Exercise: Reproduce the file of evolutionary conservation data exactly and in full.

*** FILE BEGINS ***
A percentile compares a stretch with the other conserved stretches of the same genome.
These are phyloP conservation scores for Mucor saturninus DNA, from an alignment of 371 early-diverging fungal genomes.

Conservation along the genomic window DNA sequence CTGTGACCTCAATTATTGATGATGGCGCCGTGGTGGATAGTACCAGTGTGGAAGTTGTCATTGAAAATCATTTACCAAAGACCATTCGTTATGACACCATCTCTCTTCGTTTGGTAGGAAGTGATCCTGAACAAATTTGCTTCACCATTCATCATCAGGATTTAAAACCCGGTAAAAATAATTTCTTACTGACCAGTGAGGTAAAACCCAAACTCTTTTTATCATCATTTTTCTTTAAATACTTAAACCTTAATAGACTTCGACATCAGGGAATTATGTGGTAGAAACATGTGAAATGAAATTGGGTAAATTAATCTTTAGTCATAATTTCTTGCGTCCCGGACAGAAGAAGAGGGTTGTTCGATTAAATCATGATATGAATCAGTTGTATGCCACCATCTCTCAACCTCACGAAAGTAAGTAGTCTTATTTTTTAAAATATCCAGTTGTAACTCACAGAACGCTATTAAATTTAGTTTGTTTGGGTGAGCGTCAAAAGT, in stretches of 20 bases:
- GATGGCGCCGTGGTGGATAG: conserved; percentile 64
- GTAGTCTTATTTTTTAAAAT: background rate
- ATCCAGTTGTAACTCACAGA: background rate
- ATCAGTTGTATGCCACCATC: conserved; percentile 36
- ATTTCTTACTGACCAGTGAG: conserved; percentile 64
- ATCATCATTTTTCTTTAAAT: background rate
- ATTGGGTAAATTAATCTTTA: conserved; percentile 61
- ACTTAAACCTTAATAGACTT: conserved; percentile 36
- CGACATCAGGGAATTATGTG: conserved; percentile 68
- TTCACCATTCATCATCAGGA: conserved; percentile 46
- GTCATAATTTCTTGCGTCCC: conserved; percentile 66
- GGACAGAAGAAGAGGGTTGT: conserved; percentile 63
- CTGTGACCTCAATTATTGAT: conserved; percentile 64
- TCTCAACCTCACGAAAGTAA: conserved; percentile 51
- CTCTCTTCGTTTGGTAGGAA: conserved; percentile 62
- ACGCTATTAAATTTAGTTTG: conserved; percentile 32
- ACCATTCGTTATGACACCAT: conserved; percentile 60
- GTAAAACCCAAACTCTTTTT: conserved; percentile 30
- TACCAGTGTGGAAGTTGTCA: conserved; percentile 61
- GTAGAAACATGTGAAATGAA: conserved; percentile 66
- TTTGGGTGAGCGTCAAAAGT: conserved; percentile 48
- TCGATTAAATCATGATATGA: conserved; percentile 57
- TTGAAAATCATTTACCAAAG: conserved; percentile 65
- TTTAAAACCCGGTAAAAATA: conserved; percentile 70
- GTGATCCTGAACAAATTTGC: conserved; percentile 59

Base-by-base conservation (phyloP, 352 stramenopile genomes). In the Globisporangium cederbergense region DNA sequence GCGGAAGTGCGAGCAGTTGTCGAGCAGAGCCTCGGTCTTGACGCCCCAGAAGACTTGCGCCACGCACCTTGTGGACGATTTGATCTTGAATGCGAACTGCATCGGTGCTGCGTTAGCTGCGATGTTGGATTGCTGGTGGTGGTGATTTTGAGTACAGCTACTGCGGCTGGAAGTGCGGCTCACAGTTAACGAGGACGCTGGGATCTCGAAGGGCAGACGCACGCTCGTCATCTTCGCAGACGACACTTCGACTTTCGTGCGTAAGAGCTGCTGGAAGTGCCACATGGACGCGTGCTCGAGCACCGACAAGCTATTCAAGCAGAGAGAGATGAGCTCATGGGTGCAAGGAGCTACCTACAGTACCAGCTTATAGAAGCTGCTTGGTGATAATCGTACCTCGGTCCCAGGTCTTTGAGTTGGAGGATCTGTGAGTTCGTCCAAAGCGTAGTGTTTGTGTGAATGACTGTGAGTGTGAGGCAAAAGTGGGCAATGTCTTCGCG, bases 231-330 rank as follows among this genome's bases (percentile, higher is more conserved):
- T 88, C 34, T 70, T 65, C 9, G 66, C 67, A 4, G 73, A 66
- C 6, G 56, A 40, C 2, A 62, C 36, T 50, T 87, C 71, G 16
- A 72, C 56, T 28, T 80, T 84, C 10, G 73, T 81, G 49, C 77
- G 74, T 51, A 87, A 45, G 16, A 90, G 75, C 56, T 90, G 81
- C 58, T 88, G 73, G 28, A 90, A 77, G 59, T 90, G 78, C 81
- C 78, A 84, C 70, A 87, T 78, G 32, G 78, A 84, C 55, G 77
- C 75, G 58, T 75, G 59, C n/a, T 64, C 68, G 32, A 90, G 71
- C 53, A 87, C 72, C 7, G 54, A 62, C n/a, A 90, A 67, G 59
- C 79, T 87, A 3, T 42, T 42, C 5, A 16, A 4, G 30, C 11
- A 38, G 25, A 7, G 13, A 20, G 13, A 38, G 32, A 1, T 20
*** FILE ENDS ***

A percentile compares a stretch with the other conserved stretches of the same genome.
These are phyloP conservation scores for Mucor saturninus DNA, from an alignment of 371 early-diverging fungal genomes.

Conservation along the genomic window DNA sequence CTGTGACCTCAATTATTGATGATGGCGCCGTGGTGGATAGTACCAGTGTGGAAGTTGTCATTGAAAATCATTTACCAAAGACCATTCGTTATGACACCATCTCTCTTCGTTTGGTAGGAAGTGATCCTGAACAAATTTGCTTCACCATTCATCATCAGGATTTAAAACCCGGTAAAAATAATTTCTTACTGACCAGTGAGGTAAAACCCAAACTCTTTTTATCATCATTTTTCTTTAAATACTTAAACCTTAATAGACTTCGACATCAGGGAATTATGTGGTAGAAACATGTGAAATGAAATTGGGTAAATTAATCTTTAGTCATAATTTCTTGCGTCCCGGACAGAAGAAGAGGGTTGTTCGATTAAATCATGATATGAATCAGTTGTATGCCACCATCTCTCAACCTCACGAAAGTAAGTAGTCTTATTTTTTAAAATATCCAGTTGTAACTCACAGAACGCTATTAAATTTAGTTTGTTTGGGTGAGCGTCAAAAGT, in stretches of 20 bases:
- GATGGCGCCGTGGTGGATAG: conserved; percentile 64
- GTAGTCTTATTTTTTAAAAT: background rate
- ATCCAGTTGTAACTCACAGA: background rate
- ATCAGTTGTATGCCACCATC: conserved; percentile 36
- ATTTCTTACTGACCAGTGAG: conserved; percentile 64
- ATCATCATTTTTCTTTAAAT: background rate
- ATTGGGTAAATTAATCTTTA: conserved; percentile 61
- ACTTAAACCTTAATAGACTT: conserved; percentile 36
- CGACATCAGGGAATTATGTG: conserved; percentile 68
- TTCACCATTCATCATCAGGA: conserved; percentile 46
- GTCATAATTTCTTGCGTCCC: conserved; percentile 66
- GGACAGAAGAAGAGGGTTGT: conserved; percentile 63
- CTGTGACCTCAATTATTGAT: conserved; percentile 64
- TCTCAACCTCACGAAAGTAA: conserved; percentile 51
- CTCTCTTCGTTTGGTAGGAA: conserved; percentile 62
- ACGCTATTAAATTTAGTTTG: conserved; percentile 32
- ACCATTCGTTATGACACCAT: conserved; percentile 60
- GTAAAACCCAAACTCTTTTT: conserved; percentile 30
- TACCAGTGTGGAAGTTGTCA: conserved; percentile 61
- GTAGAAACATGTGAAATGAA: conserved; percentile 66
- TTTGGGTGAGCGTCAAAAGT: conserved; percentile 48
- TCGATTAAATCATGATATGA: conserved; percentile 57
- TTGAAAATCATTTACCAAAG: conserved; percentile 65
- TTTAAAACCCGGTAAAAATA: conserved; percentile 70
- GTGATCCTGAACAAATTTGC: conserved; percentile 59

Base-by-base conservation (phyloP, 352 stramenopile genomes). In the Globisporangium cederbergense region DNA sequence GCGGAAGTGCGAGCAGTTGTCGAGCAGAGCCTCGGTCTTGACGCCCCAGAAGACTTGCGCCACGCACCTTGTGGACGATTTGATCTTGAATGCGAACTGCATCGGTGCTGCGTTAGCTGCGATGTTGGATTGCTGGTGGTGGTGATTTTGAGTACAGCTACTGCGGCTGGAAGTGCGGCTCACAGTTAACGAGGACGCTGGGATCTCGAAGGGCAGACGCACGCTCGTCATCTTCGCAGACGACACTTCGACTTTCGTGCGTAAGAGCTGCTGGAAGTGCCACATGGACGCGTGCTCGAGCACCGACAAGCTATTCAAGCAGAGAGAGATGAGCTCATGGGTGCAAGGAGCTACCTACAGTACCAGCTTATAGAAGCTGCTTGGTGATAATCGTACCTCGGTCCCAGGTCTTTGAGTTGGAGGATCTGTGAGTTCGTCCAAAGCGTAGTGTTTGTGTGAATGACTGTGAGTGTGAGGCAAAAGTGGGCAATGTCTTCGCG, bases 231-330 rank as follows among this genome's bases (percentile, higher is more conserved):
- T 88, C 34, T 70, T 65, C 9, G 66, C 67, A 4, G 73, A 66
- C 6, G 56, A 40, C 2, A 62, C 36, T 50, T 87, C 71, G 16
- A 72, C 56, T 28, T 80, T 84, C 10, G 73, T 81, G 49, C 77
- G 74, T 51, A 87, A 45, G 16, A 90, G 75, C 56, T 90, G 81
- C 58, T 88, G 73, G 28, A 90, A 77, G 59, T 90, G 78, C 81
- C 78, A 84, C 70, A 87, T 78, G 32, G 78, A 84, C 55, G 77
- C 75, G 58, T 75, G 59, C n/a, T 64, C 68, G 32, A 90, G 71
- C 53, A 87, C 72, C 7, G 54, A 62, C n/a, A 90, A 67, G 59
- C 79, T 87, A 3, T 42, T 42, C 5, A 16, A 4, G 30, C 11
- A 38, G 25, A 7, G 13, A 20, G 13, A 38, G 32, A 1, T 20